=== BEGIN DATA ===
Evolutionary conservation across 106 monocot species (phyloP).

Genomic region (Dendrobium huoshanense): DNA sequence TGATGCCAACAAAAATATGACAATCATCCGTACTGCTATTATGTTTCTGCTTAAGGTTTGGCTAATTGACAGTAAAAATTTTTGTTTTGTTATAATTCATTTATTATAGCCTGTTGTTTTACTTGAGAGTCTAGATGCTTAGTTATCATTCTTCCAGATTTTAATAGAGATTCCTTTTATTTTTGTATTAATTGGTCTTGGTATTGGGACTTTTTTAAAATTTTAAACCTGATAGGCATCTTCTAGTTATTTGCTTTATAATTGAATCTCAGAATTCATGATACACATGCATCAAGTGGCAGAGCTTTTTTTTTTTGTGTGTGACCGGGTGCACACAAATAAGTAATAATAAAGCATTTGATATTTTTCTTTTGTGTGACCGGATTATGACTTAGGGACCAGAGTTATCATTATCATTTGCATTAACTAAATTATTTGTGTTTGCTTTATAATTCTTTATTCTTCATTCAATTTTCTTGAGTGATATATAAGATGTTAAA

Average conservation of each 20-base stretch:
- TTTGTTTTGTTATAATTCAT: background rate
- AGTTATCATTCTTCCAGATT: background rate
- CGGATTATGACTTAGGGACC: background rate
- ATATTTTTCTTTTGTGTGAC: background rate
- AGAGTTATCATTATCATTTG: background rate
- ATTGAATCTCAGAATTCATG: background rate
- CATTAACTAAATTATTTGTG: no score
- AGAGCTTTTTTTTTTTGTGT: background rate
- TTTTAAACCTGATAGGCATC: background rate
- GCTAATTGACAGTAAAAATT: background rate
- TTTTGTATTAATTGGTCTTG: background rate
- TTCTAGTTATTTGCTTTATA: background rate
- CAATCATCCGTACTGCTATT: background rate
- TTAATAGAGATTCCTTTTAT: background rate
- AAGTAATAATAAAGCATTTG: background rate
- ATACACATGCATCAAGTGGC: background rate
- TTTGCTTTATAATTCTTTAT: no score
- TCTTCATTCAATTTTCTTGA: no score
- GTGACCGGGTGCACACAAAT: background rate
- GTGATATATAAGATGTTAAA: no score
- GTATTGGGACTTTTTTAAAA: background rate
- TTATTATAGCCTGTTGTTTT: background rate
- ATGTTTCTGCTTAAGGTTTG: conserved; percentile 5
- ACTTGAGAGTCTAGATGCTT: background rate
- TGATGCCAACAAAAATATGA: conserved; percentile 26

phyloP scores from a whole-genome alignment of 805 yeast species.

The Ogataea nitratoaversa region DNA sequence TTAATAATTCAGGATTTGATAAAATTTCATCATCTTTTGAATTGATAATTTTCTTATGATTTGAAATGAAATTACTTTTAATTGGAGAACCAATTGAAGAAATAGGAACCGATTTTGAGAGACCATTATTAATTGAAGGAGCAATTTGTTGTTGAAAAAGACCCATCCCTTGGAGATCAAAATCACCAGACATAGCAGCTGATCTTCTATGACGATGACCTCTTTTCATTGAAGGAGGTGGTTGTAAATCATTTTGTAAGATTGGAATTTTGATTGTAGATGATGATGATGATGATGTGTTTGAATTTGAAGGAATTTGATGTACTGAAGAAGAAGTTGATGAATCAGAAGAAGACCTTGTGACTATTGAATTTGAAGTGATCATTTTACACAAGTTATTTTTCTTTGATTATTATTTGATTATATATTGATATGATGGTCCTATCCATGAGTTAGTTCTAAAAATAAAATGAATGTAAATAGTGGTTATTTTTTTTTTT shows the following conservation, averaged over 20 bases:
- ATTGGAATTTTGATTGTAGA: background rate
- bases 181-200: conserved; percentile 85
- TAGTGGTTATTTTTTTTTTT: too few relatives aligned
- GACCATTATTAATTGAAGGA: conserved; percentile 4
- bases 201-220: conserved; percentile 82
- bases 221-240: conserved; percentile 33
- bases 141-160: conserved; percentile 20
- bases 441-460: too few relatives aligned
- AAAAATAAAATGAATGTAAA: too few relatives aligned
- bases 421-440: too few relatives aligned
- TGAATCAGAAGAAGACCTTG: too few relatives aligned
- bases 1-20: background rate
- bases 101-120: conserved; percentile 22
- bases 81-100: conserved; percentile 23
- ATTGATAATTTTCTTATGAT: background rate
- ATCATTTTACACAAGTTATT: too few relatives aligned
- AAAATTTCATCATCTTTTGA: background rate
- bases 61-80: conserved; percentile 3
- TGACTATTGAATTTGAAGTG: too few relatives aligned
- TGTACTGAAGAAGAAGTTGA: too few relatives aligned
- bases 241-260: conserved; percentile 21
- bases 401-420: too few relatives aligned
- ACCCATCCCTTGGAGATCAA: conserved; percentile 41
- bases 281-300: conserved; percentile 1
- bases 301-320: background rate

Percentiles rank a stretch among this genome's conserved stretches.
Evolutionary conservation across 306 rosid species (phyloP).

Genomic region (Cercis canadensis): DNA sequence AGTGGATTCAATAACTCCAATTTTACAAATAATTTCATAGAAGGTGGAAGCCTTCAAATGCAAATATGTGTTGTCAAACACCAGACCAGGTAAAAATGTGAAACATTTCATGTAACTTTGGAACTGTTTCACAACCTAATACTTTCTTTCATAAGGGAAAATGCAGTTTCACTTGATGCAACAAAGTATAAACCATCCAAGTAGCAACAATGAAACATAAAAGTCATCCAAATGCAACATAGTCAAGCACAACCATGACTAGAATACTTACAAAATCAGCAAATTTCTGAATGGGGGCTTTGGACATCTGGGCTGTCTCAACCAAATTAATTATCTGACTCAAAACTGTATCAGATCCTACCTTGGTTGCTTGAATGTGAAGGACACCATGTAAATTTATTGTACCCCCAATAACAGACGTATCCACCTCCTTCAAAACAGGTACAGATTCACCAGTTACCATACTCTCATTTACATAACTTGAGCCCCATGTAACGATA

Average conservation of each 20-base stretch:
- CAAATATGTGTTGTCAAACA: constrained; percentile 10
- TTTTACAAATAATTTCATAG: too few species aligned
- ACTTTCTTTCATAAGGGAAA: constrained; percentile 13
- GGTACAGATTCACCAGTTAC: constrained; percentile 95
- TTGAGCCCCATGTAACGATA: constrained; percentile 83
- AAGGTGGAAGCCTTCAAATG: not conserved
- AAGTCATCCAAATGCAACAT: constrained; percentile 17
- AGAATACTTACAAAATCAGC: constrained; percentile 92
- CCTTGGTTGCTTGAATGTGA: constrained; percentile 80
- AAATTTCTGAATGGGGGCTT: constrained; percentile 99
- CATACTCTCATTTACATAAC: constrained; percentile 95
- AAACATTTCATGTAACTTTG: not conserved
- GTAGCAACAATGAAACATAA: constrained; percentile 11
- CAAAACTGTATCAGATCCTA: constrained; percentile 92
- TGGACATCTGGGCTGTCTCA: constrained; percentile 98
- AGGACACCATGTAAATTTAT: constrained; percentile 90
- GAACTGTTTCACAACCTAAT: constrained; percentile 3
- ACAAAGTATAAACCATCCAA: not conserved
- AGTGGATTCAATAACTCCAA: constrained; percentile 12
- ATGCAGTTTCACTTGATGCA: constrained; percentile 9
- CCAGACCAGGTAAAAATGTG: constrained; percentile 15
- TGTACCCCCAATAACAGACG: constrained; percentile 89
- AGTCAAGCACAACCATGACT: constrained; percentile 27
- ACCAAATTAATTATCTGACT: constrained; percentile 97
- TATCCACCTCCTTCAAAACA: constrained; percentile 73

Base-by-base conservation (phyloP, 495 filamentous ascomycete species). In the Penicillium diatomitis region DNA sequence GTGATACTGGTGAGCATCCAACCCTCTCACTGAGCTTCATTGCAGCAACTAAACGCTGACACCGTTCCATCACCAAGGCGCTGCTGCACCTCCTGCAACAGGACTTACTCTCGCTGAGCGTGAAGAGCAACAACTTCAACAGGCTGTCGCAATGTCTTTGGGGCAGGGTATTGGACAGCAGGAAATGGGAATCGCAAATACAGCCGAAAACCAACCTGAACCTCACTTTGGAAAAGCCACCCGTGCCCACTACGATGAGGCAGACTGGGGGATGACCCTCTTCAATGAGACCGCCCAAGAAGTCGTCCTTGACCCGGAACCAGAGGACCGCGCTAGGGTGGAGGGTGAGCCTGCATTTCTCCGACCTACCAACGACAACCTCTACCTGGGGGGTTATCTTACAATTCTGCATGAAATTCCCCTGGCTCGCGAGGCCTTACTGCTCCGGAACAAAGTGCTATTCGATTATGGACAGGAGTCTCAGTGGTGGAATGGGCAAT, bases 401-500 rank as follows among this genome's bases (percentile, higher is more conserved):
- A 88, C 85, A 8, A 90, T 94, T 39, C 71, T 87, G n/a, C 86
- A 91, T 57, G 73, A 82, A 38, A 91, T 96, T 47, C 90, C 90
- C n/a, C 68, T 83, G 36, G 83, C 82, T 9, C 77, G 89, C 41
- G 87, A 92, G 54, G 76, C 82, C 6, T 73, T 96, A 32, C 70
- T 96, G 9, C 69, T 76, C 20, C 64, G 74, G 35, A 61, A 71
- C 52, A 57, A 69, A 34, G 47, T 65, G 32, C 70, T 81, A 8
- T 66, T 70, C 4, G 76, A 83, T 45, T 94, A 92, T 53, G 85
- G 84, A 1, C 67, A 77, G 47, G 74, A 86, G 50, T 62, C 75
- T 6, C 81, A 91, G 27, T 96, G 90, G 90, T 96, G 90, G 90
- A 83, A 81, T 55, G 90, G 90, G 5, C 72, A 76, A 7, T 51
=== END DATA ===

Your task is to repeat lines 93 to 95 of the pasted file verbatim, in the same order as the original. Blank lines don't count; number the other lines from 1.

- G 84, A 1, C 67, A 77, G 47, G 74, A 86, G 50, T 62, C 75
- T 6, C 81, A 91, G 27, T 96, G 90, G 90, T 96, G 90, G 90
- A 83, A 81, T 55, G 90, G 90, G 5, C 72, A 76, A 7, T 51